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A shell program combines Linux commands in such a way as to perform a specific task. The Linux shell provides you with many programming tools with which to create shell programs. You can define variables and assign values to them. You can also define variables in a script file and have a user interactively enter values for them when the script is executed. There are loop and conditional control structures that repeat Linux commands or make decisions on which commands you want to execute. You can also construct expressions that perform arithmetic or comparison operations. All these programming tools operate like those found in other programming languages. You can combine shell variables, control structures, expressions, and Linux commands to form a shell program. Usually, the instructions making up a shell program are entered into a script file that can then be executed. You can create this script file using any standard editor. To run the shell program, you then execute its script file. You can even distribute your program among several script files, one of which will contain instructions to execute others. You can think of variables, expressions, and control structures as tools you use to bring together several Linux commands into one operation. In this sense, a shell program is a new, complex Linux command that you have created. The BASH, TCSH, and Z shells that are supported on Linux distributions each have their own shell programming language with slightly different syntax. This chapter discusses BASH shell programming. Table 1 lists several commonly used BASH shell commands discussed throughout this chapter and previously in 11. Table 1: BASH: Shell Commands and Arguments BASH Shell Commands Effect break continue echo eval exec exit export var history let "expression" Exits from for, while, or until loop Skips remaining commands in loop and continues with next iteration Displays values -n eliminates output of new line Executes the command line Executes command in place of current process; does not generate a new subshell, but uses the current one Exits from the current shell Generates a copy of var variable for each new subshell (callby-value) Lists recent history events Evaluates an arithmetic, relational, or assignment expression using operators listed in Table 41-3. The expression must be quoted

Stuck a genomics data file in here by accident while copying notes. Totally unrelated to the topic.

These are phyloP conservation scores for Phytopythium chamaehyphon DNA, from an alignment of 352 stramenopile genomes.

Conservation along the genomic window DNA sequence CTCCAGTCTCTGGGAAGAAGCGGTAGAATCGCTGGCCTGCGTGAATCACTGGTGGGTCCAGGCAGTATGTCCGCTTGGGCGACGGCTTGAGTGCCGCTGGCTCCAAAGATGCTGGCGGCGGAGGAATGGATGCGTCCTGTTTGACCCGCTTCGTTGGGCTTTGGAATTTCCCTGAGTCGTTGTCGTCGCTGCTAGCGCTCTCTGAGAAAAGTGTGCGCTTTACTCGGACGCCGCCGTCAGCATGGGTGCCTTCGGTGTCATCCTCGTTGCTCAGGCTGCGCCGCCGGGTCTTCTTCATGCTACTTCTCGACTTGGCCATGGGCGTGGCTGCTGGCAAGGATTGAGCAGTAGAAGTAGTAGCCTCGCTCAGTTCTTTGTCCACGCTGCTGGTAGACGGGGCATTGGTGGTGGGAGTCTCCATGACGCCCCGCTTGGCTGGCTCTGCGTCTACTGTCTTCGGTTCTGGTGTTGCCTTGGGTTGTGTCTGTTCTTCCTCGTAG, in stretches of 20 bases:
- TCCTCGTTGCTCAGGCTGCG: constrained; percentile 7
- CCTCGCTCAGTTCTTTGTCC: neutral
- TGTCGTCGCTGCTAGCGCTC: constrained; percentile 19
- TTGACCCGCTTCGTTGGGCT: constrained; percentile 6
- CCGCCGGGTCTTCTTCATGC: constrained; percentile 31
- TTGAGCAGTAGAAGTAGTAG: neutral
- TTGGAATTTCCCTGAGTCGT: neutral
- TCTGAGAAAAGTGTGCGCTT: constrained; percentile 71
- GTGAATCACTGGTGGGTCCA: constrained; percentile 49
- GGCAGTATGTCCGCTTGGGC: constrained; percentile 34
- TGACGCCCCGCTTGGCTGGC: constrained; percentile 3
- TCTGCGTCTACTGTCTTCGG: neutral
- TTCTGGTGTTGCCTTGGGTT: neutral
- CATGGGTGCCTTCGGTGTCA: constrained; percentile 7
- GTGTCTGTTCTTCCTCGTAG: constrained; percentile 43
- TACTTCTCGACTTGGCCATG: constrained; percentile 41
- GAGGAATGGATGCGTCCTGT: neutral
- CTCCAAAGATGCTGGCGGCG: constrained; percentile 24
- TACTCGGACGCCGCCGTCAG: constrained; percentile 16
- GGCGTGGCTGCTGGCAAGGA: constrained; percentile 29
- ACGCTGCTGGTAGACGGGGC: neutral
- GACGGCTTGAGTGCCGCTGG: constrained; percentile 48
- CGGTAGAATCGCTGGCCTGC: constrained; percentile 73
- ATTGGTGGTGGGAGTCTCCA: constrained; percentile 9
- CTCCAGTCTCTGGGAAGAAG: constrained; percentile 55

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Table 1: BASH: Shell Commands and Arguments BASH Shell Commands Effect read return set Reads a line from the standard input Exits from a function Assigns new values for these arguments (when used with command line arguments); lists all defined variables (when used alone) Moves each command line argument to the left so that the number used to reference it is one less than before; argument $3 would then be referenced by $2, and so on; $1 is lost Compares two arguments; used as the Linux command tested in control structures test 2 -eq $count [ 2 -eq $count ] Undefines a variable Name of Linux command The nth command line argument beginning from 1, $1 $n; you can use set to change them All the command line arguments beginning from 1; you can use set to change them The command line arguments individually quoted The count of the command line arguments The PID number, process ID, of the current process The PID number of the most recent background job The exit status of the last Linux command executed